#SQinsurance: How Much Does Life Insurance Cost for Freelancers?

What does life insurance cost as a freelancer? How much coverage do you need? Are the payouts taxable? These and other important questions are covered in this post about term life insurance for self-employed biz owners.

As freelancers we don’t have to luxury of having an employer pay for out-of-pocket expenses like health insurance, or contribute to our retirement accounts.

This is one of the downsides and added costs of being self-employed. But when it comes to life insurance at least, there are some nice budget-friendly options.

If you’re unsure of whether or not you need life insurance as a freelancer, here are 5 important questions you should ask. I also weigh in on my personal opinion as an experienced freelancer myself.

How does a life insurance policy work?

One important thing to remember about life insurance, is that you have to think about your family, not yourself. It’s coverage for your life so when you pass away your loved ones will be taken care of. This is especially important if you’re the breadwinner and responsible for paying all of the bills.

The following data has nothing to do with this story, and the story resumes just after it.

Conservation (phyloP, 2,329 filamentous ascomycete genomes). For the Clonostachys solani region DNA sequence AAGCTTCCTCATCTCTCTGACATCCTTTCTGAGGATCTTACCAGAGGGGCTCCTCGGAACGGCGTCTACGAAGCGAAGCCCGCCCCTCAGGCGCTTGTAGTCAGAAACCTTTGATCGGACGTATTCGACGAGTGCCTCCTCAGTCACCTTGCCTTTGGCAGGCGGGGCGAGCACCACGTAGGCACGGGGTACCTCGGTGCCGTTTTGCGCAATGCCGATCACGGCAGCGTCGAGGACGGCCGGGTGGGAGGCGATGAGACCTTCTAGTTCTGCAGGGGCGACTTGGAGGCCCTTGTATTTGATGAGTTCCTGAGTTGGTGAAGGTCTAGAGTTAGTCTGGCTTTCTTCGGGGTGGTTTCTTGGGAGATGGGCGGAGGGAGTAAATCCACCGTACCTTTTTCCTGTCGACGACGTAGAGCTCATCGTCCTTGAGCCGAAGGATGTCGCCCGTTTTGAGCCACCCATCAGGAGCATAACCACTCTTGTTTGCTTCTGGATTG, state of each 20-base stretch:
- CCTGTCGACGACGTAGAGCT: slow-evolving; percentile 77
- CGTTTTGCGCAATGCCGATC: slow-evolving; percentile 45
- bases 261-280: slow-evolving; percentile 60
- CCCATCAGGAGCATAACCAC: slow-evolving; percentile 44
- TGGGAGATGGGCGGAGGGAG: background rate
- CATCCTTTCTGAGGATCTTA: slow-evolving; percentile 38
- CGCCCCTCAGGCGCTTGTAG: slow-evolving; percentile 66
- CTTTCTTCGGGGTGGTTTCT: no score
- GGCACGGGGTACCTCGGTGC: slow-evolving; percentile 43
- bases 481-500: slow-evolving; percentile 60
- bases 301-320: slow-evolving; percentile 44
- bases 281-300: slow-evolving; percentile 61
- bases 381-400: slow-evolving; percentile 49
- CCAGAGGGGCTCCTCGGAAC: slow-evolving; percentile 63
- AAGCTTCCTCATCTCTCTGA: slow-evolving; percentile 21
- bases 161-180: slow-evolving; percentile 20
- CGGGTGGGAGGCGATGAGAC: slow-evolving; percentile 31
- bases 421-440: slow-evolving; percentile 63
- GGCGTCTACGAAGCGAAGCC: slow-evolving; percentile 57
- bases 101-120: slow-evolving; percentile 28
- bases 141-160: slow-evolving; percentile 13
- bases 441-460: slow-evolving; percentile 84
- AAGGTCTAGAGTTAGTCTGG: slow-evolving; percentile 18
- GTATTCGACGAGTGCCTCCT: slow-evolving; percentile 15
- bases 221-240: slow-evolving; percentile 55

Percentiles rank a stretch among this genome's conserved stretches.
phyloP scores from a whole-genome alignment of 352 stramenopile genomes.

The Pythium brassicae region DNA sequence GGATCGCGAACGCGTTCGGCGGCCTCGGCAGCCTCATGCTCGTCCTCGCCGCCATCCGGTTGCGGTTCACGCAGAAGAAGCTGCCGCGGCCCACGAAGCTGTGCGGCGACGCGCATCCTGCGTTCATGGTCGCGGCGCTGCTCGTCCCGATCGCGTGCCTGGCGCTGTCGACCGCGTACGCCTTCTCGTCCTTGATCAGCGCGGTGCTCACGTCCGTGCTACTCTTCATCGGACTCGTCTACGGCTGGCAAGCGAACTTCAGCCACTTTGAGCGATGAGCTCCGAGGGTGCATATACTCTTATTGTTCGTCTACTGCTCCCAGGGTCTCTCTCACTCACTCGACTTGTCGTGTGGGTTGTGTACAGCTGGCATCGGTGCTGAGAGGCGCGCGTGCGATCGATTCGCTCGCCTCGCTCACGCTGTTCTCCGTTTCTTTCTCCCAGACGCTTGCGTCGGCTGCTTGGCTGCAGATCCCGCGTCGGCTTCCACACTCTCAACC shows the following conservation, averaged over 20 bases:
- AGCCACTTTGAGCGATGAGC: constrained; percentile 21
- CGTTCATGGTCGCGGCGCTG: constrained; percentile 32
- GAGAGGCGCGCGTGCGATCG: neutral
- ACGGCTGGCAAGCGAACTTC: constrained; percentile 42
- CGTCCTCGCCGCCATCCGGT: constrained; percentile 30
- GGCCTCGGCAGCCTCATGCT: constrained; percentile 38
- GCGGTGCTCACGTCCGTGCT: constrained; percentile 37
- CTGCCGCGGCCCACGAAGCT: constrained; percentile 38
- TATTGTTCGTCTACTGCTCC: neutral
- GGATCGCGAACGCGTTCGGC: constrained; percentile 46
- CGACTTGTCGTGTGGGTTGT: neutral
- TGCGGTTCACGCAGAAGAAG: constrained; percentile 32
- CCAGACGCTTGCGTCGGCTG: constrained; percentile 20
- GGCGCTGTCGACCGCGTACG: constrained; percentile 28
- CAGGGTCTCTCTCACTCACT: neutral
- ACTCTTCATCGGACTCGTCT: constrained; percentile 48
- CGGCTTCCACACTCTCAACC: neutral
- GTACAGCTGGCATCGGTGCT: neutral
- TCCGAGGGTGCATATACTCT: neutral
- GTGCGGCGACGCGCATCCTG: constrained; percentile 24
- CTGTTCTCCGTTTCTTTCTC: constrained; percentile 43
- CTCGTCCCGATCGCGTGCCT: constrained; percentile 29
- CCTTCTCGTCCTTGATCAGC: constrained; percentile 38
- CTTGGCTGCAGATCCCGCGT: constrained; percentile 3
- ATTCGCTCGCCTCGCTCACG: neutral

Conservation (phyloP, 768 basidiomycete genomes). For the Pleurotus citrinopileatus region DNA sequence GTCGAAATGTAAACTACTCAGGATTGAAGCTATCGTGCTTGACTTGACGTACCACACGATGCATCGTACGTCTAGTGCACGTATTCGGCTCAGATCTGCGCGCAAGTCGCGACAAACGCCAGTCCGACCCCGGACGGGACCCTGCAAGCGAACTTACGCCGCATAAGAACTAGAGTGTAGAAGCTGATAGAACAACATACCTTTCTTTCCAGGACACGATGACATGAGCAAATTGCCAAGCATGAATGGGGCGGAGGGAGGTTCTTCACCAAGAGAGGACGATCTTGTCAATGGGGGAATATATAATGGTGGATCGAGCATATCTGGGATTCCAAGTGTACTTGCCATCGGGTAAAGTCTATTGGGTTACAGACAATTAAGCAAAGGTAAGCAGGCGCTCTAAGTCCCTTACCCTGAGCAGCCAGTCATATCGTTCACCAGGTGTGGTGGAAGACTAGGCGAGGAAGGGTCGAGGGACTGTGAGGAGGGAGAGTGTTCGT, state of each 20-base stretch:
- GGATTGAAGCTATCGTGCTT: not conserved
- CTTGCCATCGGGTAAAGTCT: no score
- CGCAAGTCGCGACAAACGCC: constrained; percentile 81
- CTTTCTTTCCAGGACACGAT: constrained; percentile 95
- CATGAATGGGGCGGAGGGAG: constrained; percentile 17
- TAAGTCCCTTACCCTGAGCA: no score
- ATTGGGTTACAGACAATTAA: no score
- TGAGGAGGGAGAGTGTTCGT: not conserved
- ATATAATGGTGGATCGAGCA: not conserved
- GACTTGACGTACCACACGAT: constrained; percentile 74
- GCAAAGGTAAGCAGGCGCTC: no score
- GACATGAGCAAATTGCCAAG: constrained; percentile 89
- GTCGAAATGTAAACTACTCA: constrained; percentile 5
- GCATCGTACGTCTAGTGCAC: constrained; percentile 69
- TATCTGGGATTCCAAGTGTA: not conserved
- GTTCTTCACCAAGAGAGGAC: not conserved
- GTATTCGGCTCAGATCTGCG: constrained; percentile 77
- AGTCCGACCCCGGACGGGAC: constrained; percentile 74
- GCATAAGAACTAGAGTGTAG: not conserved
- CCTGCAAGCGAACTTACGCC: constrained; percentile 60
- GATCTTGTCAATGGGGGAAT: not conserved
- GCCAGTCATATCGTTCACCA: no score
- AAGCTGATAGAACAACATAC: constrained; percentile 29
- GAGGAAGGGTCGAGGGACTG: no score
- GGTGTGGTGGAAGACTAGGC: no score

When asking yourself whether or not you need life insurance, don’t think of it as a cost you’re paying on yourself, but instead something you’re doing for others when you’re not around to care for them anymore.

Here’s how it works: you choose between the different types of life insurance available (more on that below) and start paying a monthly premium for a specific amount of coverage.

The amount of this coverage is what your loved ones, called beneficiaries, will receive upon your death. And the monthly premium is the amount you pay in order to procure this policy coverage.

What is the best life insurance for freelancers?

There are two kinds of life insurance policies: term life insurance and permanent life insurance. Term is a much simpler form of life insurance that most freelancers will purchase (myself included). It’s also quite a bit more budget-friendly.